Times (Property section) - 8th October 2006
How fallen trees are helping stop the rot
William Bunbury McClintock has found some inventive
ways to make his family estate pay its way, finds Niall Toner
If Lisnavagh House survives for another hundred
years, it will be thanks to the energy of William McClintock Bunbury,
weddings, a recent dose of reality television and the occasional
windfall. McClintock Bunbury, who grew up at the 1,000- acre Co
Carlow spread, is the son of Lord and Lady Rathdonnell. He moved
to England in the 1990s, but at the turn of the millennium returned
to try to revive the fortunes of the family seat.
Now, unlike so many of its counterparts that found themselves ill-equipped
to cope with the realities of the 20th century and ended up no more
than grainy black-and-white memories decorating coffee table books,
Lisnavagh may be about to turn the corner.
Last year, in search of inspiration, McClintock Bunbury proved he
would go anywhere and that included reality television.
Seeking views on his plans to revive the
estates fortunes, he was grilled in front of a national audience
for RTEs popular programme The Mentor, which has aspiring
entrepreneurs pitch their ideas to the business experts Jay Bourke
and Dr Jeanne Bolger. To find out how he got on, youll have
to tune into the follow-up series, The Mentor Revisited, which starts
McClintock Bunbury says he returned from
Britain full of ideas. First he started small, seeking to turn fallen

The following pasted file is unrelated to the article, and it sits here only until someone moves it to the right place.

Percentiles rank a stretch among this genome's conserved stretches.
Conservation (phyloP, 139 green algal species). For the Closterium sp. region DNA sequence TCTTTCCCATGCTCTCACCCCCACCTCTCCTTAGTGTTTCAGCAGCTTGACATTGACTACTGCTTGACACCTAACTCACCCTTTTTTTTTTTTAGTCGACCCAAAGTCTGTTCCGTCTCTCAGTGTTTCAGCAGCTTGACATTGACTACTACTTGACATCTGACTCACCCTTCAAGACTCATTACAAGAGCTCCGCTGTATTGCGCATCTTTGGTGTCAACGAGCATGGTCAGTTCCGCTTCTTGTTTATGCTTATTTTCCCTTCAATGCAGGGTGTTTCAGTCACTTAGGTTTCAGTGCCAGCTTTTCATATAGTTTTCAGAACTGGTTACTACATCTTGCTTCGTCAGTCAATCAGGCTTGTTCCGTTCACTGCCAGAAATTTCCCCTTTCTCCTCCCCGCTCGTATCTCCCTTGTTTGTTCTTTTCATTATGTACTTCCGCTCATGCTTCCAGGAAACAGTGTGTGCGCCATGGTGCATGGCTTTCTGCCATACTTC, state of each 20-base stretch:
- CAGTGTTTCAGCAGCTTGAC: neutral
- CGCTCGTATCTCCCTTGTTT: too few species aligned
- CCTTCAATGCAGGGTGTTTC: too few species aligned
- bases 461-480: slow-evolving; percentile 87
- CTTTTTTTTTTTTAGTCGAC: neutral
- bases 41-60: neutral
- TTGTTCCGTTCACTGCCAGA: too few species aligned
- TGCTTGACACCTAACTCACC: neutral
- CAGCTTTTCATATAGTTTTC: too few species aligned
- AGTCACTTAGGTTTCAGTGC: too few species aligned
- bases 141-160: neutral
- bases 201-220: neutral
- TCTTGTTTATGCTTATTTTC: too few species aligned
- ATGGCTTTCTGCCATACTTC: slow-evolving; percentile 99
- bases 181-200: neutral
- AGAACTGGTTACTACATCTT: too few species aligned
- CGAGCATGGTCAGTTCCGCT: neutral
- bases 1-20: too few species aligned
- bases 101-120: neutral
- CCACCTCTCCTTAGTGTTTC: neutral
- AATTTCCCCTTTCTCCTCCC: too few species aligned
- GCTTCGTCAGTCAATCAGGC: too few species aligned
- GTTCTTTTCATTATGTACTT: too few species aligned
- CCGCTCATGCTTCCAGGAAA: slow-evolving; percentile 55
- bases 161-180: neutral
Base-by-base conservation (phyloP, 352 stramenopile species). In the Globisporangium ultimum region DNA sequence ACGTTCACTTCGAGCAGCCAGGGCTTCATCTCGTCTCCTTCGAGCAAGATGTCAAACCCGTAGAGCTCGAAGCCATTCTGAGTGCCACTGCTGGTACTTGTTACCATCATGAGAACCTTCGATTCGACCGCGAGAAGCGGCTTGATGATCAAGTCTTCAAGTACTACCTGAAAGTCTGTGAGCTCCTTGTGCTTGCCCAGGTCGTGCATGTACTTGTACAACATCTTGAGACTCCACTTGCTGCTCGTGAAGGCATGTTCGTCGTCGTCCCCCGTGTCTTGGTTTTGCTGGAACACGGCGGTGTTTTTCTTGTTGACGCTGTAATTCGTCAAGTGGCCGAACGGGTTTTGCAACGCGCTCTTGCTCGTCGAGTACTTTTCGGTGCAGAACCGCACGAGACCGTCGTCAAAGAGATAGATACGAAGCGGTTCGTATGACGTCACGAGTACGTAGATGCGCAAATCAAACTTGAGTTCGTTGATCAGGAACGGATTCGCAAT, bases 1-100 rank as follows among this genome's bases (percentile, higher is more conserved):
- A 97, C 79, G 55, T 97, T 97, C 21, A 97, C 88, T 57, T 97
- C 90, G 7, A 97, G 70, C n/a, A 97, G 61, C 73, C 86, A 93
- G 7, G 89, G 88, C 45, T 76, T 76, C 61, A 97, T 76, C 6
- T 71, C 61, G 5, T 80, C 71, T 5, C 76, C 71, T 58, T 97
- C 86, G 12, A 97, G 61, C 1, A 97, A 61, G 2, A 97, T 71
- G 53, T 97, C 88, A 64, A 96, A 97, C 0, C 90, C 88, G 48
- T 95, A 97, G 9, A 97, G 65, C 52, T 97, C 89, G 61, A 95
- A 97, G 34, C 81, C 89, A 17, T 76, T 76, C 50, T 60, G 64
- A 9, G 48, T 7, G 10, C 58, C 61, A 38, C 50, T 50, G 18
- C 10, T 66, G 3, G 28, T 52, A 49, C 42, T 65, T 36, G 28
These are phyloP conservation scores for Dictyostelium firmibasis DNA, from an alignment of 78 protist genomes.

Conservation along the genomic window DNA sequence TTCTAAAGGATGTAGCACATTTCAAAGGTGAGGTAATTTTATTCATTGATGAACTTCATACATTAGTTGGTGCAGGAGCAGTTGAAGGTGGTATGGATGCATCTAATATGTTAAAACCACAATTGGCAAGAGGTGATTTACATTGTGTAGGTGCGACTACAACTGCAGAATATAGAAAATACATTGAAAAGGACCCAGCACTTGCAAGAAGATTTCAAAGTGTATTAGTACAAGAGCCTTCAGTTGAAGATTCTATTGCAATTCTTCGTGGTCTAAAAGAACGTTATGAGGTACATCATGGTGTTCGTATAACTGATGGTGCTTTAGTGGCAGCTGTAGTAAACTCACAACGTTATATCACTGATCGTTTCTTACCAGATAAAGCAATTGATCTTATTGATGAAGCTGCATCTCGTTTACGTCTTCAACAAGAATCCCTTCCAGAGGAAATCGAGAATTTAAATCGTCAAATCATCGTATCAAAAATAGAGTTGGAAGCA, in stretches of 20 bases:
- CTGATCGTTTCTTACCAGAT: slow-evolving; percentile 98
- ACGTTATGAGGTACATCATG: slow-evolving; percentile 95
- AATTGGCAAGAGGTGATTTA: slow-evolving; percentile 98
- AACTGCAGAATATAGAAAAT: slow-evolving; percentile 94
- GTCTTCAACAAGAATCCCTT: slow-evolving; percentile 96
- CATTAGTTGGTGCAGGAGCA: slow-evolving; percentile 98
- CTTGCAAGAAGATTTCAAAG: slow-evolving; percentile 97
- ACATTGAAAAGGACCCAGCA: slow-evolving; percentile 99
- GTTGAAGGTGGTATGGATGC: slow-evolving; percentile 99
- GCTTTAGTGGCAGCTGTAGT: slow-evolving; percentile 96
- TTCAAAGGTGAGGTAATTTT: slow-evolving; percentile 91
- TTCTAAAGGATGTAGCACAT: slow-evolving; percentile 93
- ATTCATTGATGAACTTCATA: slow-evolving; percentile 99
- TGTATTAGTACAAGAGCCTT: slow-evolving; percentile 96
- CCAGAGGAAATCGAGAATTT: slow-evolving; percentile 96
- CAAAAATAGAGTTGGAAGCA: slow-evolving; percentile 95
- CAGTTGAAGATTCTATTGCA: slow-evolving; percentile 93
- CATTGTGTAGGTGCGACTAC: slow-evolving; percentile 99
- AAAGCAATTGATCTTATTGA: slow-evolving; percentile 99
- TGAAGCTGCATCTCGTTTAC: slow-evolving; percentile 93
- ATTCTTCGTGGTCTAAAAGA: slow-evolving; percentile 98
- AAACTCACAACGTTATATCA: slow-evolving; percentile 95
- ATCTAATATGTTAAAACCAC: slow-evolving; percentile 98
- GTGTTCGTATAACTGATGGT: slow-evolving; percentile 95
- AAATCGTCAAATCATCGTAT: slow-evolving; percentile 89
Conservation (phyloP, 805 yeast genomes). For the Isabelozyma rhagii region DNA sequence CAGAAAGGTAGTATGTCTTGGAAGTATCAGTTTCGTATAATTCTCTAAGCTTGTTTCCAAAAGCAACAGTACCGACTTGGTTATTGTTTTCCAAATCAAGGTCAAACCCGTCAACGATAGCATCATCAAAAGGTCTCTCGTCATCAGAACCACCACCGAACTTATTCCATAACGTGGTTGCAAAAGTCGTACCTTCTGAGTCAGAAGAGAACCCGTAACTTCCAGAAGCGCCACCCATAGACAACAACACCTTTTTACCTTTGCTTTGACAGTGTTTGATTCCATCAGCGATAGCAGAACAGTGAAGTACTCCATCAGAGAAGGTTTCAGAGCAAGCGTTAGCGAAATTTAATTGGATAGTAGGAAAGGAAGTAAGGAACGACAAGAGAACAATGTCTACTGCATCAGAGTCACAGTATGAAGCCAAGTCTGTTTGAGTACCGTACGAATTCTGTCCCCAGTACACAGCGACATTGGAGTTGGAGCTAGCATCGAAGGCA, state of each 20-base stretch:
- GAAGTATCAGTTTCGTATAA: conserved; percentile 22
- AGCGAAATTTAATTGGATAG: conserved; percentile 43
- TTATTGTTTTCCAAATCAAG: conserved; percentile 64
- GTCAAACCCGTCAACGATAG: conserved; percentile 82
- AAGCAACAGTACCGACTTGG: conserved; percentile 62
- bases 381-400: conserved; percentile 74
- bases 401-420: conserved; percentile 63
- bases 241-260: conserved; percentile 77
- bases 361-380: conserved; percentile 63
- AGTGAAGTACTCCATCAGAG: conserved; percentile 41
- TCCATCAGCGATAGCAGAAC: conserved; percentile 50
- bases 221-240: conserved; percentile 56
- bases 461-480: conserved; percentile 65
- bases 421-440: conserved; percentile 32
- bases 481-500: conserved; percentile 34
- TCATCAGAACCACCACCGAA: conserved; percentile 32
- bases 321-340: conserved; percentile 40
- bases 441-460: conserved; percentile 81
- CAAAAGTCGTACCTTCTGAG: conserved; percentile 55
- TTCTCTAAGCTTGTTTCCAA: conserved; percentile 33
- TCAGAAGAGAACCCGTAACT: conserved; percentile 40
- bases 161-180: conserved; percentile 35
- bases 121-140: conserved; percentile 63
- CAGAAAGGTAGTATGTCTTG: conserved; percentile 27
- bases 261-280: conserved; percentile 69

wood on the estate into badly needed cash. From there more ideas
followed and, so far, his plans seem to be working.
Though only halfway restored at the moment,
parts of the mansion are already looking stunning as shown
by its selection for a glossy colour spread in this months
edition of Image Interiors. The attention was thanks to its iconic
and sensitive interiors by Sue Craigie, a designer. Now McClintock
Bunbury and his wife, Emily, are planning to embark on the rest
of the job.
An increasingly important source of income
for them is the timber project. Initially it was set
to be only a small part of the overall diversification of the affairs
of the estate.
I only saw it as a hobby initially,
he says. When trees blew down on the estate in the past, we
sold them to local lumber yards, which wasnt financially expedient
as you would only get a fraction of what the timber was worth. So
I thought, Why not make them into planks ourselves and sell
the finished product? The trees are dried and planked
on the estate and the project now supplies a selection of kiln-
and air-dried hardwood boards to furniture-makers. However, falling
trees can only partially ensure the stately pile continues to stand.
Back in 2000, the place was haemorrhaging
money and the house itself had fallen into a state of disrepair.
McClintock Bunbury explains: The financial
losses had been growing for many decades. Bits of furniture and
bits of land had been sold off over the years as well as a couple
What I wanted to do was to stop the
selling off of capital assets, because I had seen similar properties
dwindle down to nothing in this way.
He had to swallow that principle in 2002,
when his efforts to turn things around didnt seem to be succeeding.
We were forced to sell off another house. It did give us funds
to pay off some of the debt and and we were left with a couple of
hundred grand to invest in equipment and the buildings for the timber
project. Spending that money quickly was a good decision because
otherwise it would have just dwindled away.
He was also in a position to invest some
of the money in restoring the main house, where his parents still
live, but the money ran out by the end of last year, confirming
McClintock Bunburys distrust of selling off assets to pay
I had married Emily in the meantime
and other plans and ideas began to materialise. One was the idea